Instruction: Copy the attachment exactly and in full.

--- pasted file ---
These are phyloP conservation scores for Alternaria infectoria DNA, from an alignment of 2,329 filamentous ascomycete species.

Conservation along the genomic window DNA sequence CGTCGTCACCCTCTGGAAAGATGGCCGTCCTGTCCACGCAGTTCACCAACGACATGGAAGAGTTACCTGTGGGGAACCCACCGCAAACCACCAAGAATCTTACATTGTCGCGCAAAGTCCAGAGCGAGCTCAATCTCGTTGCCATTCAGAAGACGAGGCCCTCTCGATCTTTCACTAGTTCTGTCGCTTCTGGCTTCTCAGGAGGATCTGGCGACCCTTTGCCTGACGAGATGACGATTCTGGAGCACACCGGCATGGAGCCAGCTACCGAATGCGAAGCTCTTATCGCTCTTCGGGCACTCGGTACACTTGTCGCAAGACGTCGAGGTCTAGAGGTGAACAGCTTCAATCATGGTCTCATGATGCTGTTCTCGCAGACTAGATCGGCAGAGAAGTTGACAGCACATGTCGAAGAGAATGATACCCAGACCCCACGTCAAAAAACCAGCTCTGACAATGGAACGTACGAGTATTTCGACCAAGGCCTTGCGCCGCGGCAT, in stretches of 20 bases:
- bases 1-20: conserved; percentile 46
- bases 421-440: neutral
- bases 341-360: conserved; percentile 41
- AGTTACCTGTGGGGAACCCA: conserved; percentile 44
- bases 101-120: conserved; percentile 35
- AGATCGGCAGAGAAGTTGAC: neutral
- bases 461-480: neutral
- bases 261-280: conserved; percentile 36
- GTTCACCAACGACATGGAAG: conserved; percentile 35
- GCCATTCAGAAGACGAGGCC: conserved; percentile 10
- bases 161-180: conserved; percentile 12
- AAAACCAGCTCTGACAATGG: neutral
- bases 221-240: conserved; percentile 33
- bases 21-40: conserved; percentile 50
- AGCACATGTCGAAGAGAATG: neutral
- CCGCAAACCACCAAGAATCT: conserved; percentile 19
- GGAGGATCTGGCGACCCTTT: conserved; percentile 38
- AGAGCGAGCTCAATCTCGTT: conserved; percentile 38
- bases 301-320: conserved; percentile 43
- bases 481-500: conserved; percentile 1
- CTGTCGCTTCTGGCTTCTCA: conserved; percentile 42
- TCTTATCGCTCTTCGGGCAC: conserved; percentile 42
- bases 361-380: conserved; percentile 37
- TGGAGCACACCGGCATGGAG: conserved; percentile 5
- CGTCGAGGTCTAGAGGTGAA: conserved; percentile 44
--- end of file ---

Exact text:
These are phyloP conservation scores for Alternaria infectoria DNA, from an alignment of 2,329 filamentous ascomycete species.

Conservation along the genomic window DNA sequence CGTCGTCACCCTCTGGAAAGATGGCCGTCCTGTCCACGCAGTTCACCAACGACATGGAAGAGTTACCTGTGGGGAACCCACCGCAAACCACCAAGAATCTTACATTGTCGCGCAAAGTCCAGAGCGAGCTCAATCTCGTTGCCATTCAGAAGACGAGGCCCTCTCGATCTTTCACTAGTTCTGTCGCTTCTGGCTTCTCAGGAGGATCTGGCGACCCTTTGCCTGACGAGATGACGATTCTGGAGCACACCGGCATGGAGCCAGCTACCGAATGCGAAGCTCTTATCGCTCTTCGGGCACTCGGTACACTTGTCGCAAGACGTCGAGGTCTAGAGGTGAACAGCTTCAATCATGGTCTCATGATGCTGTTCTCGCAGACTAGATCGGCAGAGAAGTTGACAGCACATGTCGAAGAGAATGATACCCAGACCCCACGTCAAAAAACCAGCTCTGACAATGGAACGTACGAGTATTTCGACCAAGGCCTTGCGCCGCGGCAT, in stretches of 20 bases:
- bases 1-20: conserved; percentile 46
- bases 421-440: neutral
- bases 341-360: conserved; percentile 41
- AGTTACCTGTGGGGAACCCA: conserved; percentile 44
- bases 101-120: conserved; percentile 35
- AGATCGGCAGAGAAGTTGAC: neutral
- bases 461-480: neutral
- bases 261-280: conserved; percentile 36
- GTTCACCAACGACATGGAAG: conserved; percentile 35
- GCCATTCAGAAGACGAGGCC: conserved; percentile 10
- bases 161-180: conserved; percentile 12
- AAAACCAGCTCTGACAATGG: neutral
- bases 221-240: conserved; percentile 33
- bases 21-40: conserved; percentile 50
- AGCACATGTCGAAGAGAATG: neutral
- CCGCAAACCACCAAGAATCT: conserved; percentile 19
- GGAGGATCTGGCGACCCTTT: conserved; percentile 38
- AGAGCGAGCTCAATCTCGTT: conserved; percentile 38
- bases 301-320: conserved; percentile 43
- bases 481-500: conserved; percentile 1
- CTGTCGCTTCTGGCTTCTCA: conserved; percentile 42
- TCTTATCGCTCTTCGGGCAC: conserved; percentile 42
- bases 361-380: conserved; percentile 37
- TGGAGCACACCGGCATGGAG: conserved; percentile 5
- CGTCGAGGTCTAGAGGTGAA: conserved; percentile 44